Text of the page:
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Chart of Energy Use by State and by Source, 2008
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Last updated on: 8/13/2009 10:59:00 AM PST
Did You Know?
The United States has
1.6% of the world's oil but it uses 24%
of the world's oil production.
In 2007 the
US relied on fossil fuels to supply about 85% of its energy needs
, while renewables such as wind, solar, and biomass accounted for about 7% of US energy consumption. Nuclear power supplied the remaining 8%.
104 nuclear power plants in the US
provide about 20% of the country's electricity (as of Apr. 23, 2008).
first demonstration of electricity generation from a solar cell
took place in 1876, and the
first windmill to generate electricity
was built in 1888.
If captured, the
solar radiation reaching the earth's surface
in one year could provide more than 10,000 times the world's yearly energy needs.
If 20% of US electricity were obtained from wind power, it would reportedly
reduce green house gas emissions equivalent to taking 71 million cars off the road
For wind power to provide all daily US energy needs,
all of the wind energy (kinetic energy) from an area the size of Wyoming
would need to be captured every day.
As many as
4,700 birds are killed each year
by wind turbines at the world's largest wind farm in California's Altamont Pass.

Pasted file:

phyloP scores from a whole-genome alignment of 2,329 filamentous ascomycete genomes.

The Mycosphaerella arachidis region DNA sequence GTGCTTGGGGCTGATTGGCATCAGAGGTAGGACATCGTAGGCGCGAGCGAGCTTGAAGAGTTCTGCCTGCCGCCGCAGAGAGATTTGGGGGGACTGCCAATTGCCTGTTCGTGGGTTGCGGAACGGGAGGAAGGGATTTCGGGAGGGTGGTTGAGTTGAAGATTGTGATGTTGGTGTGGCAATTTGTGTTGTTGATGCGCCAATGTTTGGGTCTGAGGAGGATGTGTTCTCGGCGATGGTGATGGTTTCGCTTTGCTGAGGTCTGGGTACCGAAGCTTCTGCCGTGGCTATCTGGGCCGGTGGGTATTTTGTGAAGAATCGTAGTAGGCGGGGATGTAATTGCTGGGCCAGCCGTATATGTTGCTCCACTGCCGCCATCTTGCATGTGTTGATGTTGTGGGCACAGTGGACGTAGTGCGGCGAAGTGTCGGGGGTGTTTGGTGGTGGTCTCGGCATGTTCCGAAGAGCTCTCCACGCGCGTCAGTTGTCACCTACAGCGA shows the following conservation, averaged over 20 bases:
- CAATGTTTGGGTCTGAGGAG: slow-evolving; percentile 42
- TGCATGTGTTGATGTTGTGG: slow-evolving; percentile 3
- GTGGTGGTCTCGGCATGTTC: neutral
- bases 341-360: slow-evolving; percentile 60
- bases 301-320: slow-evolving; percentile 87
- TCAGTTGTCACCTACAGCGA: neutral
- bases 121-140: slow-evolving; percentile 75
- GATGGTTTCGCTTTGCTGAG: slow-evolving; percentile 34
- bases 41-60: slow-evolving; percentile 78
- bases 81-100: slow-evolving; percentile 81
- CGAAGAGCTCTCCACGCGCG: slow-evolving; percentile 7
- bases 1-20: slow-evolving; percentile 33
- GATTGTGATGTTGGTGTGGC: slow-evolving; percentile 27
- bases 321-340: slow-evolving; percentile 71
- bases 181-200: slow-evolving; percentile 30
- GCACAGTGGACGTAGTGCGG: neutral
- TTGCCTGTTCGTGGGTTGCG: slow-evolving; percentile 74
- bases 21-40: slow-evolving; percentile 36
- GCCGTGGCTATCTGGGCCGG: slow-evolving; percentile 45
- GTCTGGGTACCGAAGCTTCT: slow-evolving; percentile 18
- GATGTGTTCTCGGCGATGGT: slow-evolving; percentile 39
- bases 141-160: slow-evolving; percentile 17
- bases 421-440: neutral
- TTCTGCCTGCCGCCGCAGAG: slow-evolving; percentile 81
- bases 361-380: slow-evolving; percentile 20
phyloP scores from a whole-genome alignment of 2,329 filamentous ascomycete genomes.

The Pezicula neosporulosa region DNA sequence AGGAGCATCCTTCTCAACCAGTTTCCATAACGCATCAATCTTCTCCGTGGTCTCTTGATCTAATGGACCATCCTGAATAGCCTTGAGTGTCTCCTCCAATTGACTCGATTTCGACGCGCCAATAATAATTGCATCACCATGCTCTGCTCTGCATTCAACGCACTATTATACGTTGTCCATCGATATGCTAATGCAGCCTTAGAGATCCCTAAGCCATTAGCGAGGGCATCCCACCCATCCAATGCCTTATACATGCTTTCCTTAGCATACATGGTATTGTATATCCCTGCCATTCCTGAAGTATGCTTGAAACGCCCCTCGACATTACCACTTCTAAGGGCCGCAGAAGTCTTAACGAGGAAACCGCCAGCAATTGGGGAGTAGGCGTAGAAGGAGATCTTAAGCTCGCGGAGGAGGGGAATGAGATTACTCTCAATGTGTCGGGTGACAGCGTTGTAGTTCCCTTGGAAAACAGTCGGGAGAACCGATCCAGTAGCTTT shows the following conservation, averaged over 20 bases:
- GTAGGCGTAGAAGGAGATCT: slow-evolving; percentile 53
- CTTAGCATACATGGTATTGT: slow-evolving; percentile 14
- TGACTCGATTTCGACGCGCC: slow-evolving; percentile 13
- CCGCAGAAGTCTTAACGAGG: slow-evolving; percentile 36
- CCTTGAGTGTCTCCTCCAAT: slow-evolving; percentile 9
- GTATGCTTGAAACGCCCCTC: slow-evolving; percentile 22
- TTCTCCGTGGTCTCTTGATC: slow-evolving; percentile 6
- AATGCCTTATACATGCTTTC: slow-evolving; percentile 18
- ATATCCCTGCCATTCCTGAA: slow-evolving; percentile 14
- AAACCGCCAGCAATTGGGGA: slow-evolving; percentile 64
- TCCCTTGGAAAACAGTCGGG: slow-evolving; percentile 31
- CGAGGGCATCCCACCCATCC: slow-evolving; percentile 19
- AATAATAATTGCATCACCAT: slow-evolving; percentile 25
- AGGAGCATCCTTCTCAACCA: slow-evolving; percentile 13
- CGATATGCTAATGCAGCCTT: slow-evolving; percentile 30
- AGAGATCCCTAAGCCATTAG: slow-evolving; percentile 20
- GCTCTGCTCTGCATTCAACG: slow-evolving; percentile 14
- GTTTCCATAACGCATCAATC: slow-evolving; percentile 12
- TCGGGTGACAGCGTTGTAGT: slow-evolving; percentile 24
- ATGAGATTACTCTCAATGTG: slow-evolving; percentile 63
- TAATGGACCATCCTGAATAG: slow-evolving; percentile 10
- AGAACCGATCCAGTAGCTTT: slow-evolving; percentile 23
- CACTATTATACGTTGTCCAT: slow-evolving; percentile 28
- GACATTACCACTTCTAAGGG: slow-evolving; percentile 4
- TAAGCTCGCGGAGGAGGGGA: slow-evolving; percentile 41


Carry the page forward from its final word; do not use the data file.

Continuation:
Solar energy powered the first satelite
launched into orbit by the US in 1958.
If all of the corn produced annually in the US were converted into ethanol, it would be able to replace about
7% of the total oil consumption
in the US each year.
450 pounds of corn to make 25 gallons of ethanol
. That same amount of corn contains enough calories to feed a person for a year.
The first "flex fuel" vehicle - a car that runs on ethanol or gasoline - was the
1908 Ford Model-T
Between 1999 and 2007, drilling permits for oil and gas extraction on US public lands
increased more than 361%
US consumes 317.1 billion gallons of oil per year
(as of 2006). 70% of it is used for transportation.
'Peak oil' - the point when global oil production reaches its maximum possible level and begins to decline - has already occurred
according to some energy analysts
Waste from nuclear power plants
can remain radioactive from days to hundreds or thousands of years.
In Dec. of 2008 the worst coal ash spill in US history took place
, spilling 1.3 million cubic meters of sludge into a valley in Tennessee. The waste contained arsenic, lead, and other toxics. Coal ash, a byproduct of coal burning for electricity generation, is
not regulated as a hazardous waste
by the US EPA.
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